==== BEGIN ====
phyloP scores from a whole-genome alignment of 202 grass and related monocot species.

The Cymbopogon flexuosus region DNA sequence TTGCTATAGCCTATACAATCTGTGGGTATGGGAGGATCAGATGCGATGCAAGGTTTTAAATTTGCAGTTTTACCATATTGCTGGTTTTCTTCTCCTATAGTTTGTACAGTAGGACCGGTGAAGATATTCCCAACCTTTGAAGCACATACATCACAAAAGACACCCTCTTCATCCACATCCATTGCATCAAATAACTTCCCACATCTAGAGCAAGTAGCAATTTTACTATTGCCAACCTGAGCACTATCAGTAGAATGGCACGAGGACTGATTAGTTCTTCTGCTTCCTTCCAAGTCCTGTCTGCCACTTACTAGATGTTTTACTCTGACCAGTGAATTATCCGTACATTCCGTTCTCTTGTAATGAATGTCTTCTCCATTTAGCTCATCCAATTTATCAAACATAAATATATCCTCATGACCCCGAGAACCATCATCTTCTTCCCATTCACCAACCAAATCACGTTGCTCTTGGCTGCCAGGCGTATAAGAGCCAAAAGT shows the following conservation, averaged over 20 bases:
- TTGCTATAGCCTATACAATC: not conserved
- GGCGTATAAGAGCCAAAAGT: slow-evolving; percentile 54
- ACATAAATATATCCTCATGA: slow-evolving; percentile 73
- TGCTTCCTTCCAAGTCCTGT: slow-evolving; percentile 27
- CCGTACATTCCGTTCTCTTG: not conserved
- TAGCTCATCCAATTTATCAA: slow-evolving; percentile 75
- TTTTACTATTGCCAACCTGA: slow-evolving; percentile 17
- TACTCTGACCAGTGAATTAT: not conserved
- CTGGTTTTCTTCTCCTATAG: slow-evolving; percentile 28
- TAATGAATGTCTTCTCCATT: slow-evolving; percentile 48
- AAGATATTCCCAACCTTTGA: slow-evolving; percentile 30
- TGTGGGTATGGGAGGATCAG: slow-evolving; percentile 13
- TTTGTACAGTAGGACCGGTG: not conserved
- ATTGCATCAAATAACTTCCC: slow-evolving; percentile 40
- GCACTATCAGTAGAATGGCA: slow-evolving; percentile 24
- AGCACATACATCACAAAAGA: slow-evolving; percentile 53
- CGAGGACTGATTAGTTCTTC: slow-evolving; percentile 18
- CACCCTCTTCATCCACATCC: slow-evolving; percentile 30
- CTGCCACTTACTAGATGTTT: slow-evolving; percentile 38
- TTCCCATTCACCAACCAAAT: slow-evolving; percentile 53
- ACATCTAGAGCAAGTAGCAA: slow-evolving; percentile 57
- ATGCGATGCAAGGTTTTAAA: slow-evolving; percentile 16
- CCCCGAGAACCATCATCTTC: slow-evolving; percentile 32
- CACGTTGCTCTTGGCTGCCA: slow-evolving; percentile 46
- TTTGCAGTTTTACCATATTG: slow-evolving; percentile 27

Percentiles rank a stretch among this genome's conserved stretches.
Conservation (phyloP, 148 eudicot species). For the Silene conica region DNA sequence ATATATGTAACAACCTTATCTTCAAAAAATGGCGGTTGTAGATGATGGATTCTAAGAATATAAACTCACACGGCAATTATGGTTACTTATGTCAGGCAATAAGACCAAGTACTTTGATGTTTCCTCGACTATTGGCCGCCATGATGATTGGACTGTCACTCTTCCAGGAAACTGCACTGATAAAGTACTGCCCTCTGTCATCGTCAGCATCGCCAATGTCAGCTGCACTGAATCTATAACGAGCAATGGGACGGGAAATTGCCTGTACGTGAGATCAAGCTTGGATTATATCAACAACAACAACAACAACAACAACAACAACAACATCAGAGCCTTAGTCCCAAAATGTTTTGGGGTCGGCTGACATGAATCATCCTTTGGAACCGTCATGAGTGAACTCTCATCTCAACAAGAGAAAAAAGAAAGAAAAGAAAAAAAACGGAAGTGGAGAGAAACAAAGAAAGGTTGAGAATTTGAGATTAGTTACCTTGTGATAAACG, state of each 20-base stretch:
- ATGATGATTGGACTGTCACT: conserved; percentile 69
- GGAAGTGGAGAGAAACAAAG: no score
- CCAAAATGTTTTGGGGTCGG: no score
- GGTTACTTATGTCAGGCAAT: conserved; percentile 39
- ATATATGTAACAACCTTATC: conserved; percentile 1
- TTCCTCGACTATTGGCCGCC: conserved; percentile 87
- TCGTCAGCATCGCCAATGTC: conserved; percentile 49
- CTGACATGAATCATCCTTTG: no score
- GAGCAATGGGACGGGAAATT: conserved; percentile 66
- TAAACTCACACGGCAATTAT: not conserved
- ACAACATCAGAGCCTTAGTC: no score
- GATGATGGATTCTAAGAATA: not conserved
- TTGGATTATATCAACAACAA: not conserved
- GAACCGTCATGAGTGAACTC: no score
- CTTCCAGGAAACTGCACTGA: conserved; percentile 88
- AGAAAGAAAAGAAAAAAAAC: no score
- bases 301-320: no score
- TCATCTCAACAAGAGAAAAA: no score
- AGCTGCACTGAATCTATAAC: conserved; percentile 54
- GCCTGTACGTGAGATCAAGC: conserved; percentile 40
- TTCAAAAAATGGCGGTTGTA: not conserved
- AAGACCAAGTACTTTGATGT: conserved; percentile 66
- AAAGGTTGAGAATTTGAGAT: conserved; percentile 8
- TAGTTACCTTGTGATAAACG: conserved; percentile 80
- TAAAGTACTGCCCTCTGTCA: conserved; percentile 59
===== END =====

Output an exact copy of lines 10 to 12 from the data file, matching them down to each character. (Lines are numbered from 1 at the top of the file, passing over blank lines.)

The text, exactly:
- TACTCTGACCAGTGAATTAT: not conserved
- CTGGTTTTCTTCTCCTATAG: slow-evolving; percentile 28
- TAATGAATGTCTTCTCCATT: slow-evolving; percentile 48